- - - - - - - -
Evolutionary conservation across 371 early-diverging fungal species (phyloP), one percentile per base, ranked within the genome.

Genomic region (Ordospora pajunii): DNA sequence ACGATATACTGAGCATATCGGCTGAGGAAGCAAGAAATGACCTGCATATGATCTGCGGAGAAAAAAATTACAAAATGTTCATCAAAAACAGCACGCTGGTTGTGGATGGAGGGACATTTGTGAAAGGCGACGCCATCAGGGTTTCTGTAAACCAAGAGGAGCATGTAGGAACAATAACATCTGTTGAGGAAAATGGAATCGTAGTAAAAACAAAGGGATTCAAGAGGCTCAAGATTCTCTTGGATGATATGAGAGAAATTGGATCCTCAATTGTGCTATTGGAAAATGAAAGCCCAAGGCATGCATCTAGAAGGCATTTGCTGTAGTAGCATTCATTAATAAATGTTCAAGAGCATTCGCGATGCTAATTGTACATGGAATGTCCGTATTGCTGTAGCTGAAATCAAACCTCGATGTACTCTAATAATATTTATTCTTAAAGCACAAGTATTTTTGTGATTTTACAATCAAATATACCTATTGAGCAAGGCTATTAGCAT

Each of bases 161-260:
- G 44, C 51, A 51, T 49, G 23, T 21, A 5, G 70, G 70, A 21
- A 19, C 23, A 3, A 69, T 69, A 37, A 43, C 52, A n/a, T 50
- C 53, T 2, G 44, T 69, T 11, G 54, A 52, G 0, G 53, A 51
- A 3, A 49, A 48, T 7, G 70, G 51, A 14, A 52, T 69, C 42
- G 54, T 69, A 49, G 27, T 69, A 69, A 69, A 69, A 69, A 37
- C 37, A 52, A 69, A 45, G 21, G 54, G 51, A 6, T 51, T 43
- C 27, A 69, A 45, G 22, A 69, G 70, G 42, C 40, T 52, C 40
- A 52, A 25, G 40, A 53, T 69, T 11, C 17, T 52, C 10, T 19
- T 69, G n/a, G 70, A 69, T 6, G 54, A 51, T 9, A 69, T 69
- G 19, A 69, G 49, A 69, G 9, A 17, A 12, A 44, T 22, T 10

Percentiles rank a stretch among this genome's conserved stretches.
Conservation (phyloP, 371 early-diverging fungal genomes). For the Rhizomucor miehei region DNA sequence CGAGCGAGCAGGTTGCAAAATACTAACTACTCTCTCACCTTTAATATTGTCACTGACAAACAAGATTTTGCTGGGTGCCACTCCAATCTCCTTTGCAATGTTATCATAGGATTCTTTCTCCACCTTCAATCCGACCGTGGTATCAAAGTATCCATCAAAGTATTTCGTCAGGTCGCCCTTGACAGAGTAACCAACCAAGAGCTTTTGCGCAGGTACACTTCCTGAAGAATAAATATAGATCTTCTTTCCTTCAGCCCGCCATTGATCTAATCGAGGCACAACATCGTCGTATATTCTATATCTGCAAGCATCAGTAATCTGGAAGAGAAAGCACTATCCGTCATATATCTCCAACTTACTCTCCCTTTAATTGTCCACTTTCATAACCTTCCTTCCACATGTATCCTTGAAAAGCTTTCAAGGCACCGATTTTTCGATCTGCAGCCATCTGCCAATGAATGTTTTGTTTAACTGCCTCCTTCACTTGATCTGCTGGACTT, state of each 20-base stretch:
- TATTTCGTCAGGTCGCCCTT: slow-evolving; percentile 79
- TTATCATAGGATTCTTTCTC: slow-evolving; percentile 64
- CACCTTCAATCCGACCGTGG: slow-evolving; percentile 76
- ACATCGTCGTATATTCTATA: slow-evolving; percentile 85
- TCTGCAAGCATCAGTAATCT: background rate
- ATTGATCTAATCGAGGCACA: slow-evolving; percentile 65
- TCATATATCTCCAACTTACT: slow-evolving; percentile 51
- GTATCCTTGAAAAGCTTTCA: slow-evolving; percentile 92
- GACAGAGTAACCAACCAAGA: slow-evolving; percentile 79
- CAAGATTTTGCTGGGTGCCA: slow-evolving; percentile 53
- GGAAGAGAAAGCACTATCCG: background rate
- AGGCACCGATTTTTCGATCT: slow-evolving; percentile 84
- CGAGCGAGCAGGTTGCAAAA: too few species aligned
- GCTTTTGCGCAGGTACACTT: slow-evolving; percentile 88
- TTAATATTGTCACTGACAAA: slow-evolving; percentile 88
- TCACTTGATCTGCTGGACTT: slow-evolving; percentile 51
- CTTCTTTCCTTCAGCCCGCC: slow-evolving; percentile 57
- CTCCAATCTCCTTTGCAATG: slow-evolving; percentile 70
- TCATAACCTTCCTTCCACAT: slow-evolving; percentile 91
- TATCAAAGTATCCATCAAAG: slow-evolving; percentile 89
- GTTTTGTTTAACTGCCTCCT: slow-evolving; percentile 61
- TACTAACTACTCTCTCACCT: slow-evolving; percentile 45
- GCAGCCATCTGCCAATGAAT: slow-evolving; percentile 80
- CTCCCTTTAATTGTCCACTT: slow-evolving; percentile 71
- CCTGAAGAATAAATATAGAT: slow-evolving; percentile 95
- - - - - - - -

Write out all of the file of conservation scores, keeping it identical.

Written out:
Evolutionary conservation across 371 early-diverging fungal species (phyloP), one percentile per base, ranked within the genome.

Genomic region (Ordospora pajunii): DNA sequence ACGATATACTGAGCATATCGGCTGAGGAAGCAAGAAATGACCTGCATATGATCTGCGGAGAAAAAAATTACAAAATGTTCATCAAAAACAGCACGCTGGTTGTGGATGGAGGGACATTTGTGAAAGGCGACGCCATCAGGGTTTCTGTAAACCAAGAGGAGCATGTAGGAACAATAACATCTGTTGAGGAAAATGGAATCGTAGTAAAAACAAAGGGATTCAAGAGGCTCAAGATTCTCTTGGATGATATGAGAGAAATTGGATCCTCAATTGTGCTATTGGAAAATGAAAGCCCAAGGCATGCATCTAGAAGGCATTTGCTGTAGTAGCATTCATTAATAAATGTTCAAGAGCATTCGCGATGCTAATTGTACATGGAATGTCCGTATTGCTGTAGCTGAAATCAAACCTCGATGTACTCTAATAATATTTATTCTTAAAGCACAAGTATTTTTGTGATTTTACAATCAAATATACCTATTGAGCAAGGCTATTAGCAT

Each of bases 161-260:
- G 44, C 51, A 51, T 49, G 23, T 21, A 5, G 70, G 70, A 21
- A 19, C 23, A 3, A 69, T 69, A 37, A 43, C 52, A n/a, T 50
- C 53, T 2, G 44, T 69, T 11, G 54, A 52, G 0, G 53, A 51
- A 3, A 49, A 48, T 7, G 70, G 51, A 14, A 52, T 69, C 42
- G 54, T 69, A 49, G 27, T 69, A 69, A 69, A 69, A 69, A 37
- C 37, A 52, A 69, A 45, G 21, G 54, G 51, A 6, T 51, T 43
- C 27, A 69, A 45, G 22, A 69, G 70, G 42, C 40, T 52, C 40
- A 52, A 25, G 40, A 53, T 69, T 11, C 17, T 52, C 10, T 19
- T 69, G n/a, G 70, A 69, T 6, G 54, A 51, T 9, A 69, T 69
- G 19, A 69, G 49, A 69, G 9, A 17, A 12, A 44, T 22, T 10

Percentiles rank a stretch among this genome's conserved stretches.
Conservation (phyloP, 371 early-diverging fungal genomes). For the Rhizomucor miehei region DNA sequence CGAGCGAGCAGGTTGCAAAATACTAACTACTCTCTCACCTTTAATATTGTCACTGACAAACAAGATTTTGCTGGGTGCCACTCCAATCTCCTTTGCAATGTTATCATAGGATTCTTTCTCCACCTTCAATCCGACCGTGGTATCAAAGTATCCATCAAAGTATTTCGTCAGGTCGCCCTTGACAGAGTAACCAACCAAGAGCTTTTGCGCAGGTACACTTCCTGAAGAATAAATATAGATCTTCTTTCCTTCAGCCCGCCATTGATCTAATCGAGGCACAACATCGTCGTATATTCTATATCTGCAAGCATCAGTAATCTGGAAGAGAAAGCACTATCCGTCATATATCTCCAACTTACTCTCCCTTTAATTGTCCACTTTCATAACCTTCCTTCCACATGTATCCTTGAAAAGCTTTCAAGGCACCGATTTTTCGATCTGCAGCCATCTGCCAATGAATGTTTTGTTTAACTGCCTCCTTCACTTGATCTGCTGGACTT, state of each 20-base stretch:
- TATTTCGTCAGGTCGCCCTT: slow-evolving; percentile 79
- TTATCATAGGATTCTTTCTC: slow-evolving; percentile 64
- CACCTTCAATCCGACCGTGG: slow-evolving; percentile 76
- ACATCGTCGTATATTCTATA: slow-evolving; percentile 85
- TCTGCAAGCATCAGTAATCT: background rate
- ATTGATCTAATCGAGGCACA: slow-evolving; percentile 65
- TCATATATCTCCAACTTACT: slow-evolving; percentile 51
- GTATCCTTGAAAAGCTTTCA: slow-evolving; percentile 92
- GACAGAGTAACCAACCAAGA: slow-evolving; percentile 79
- CAAGATTTTGCTGGGTGCCA: slow-evolving; percentile 53
- GGAAGAGAAAGCACTATCCG: background rate
- AGGCACCGATTTTTCGATCT: slow-evolving; percentile 84
- CGAGCGAGCAGGTTGCAAAA: too few species aligned
- GCTTTTGCGCAGGTACACTT: slow-evolving; percentile 88
- TTAATATTGTCACTGACAAA: slow-evolving; percentile 88
- TCACTTGATCTGCTGGACTT: slow-evolving; percentile 51
- CTTCTTTCCTTCAGCCCGCC: slow-evolving; percentile 57
- CTCCAATCTCCTTTGCAATG: slow-evolving; percentile 70
- TCATAACCTTCCTTCCACAT: slow-evolving; percentile 91
- TATCAAAGTATCCATCAAAG: slow-evolving; percentile 89
- GTTTTGTTTAACTGCCTCCT: slow-evolving; percentile 61
- TACTAACTACTCTCTCACCT: slow-evolving; percentile 45
- GCAGCCATCTGCCAATGAAT: slow-evolving; percentile 80
- CTCCCTTTAATTGTCCACTT: slow-evolving; percentile 71
- CCTGAAGAATAAATATAGAT: slow-evolving; percentile 95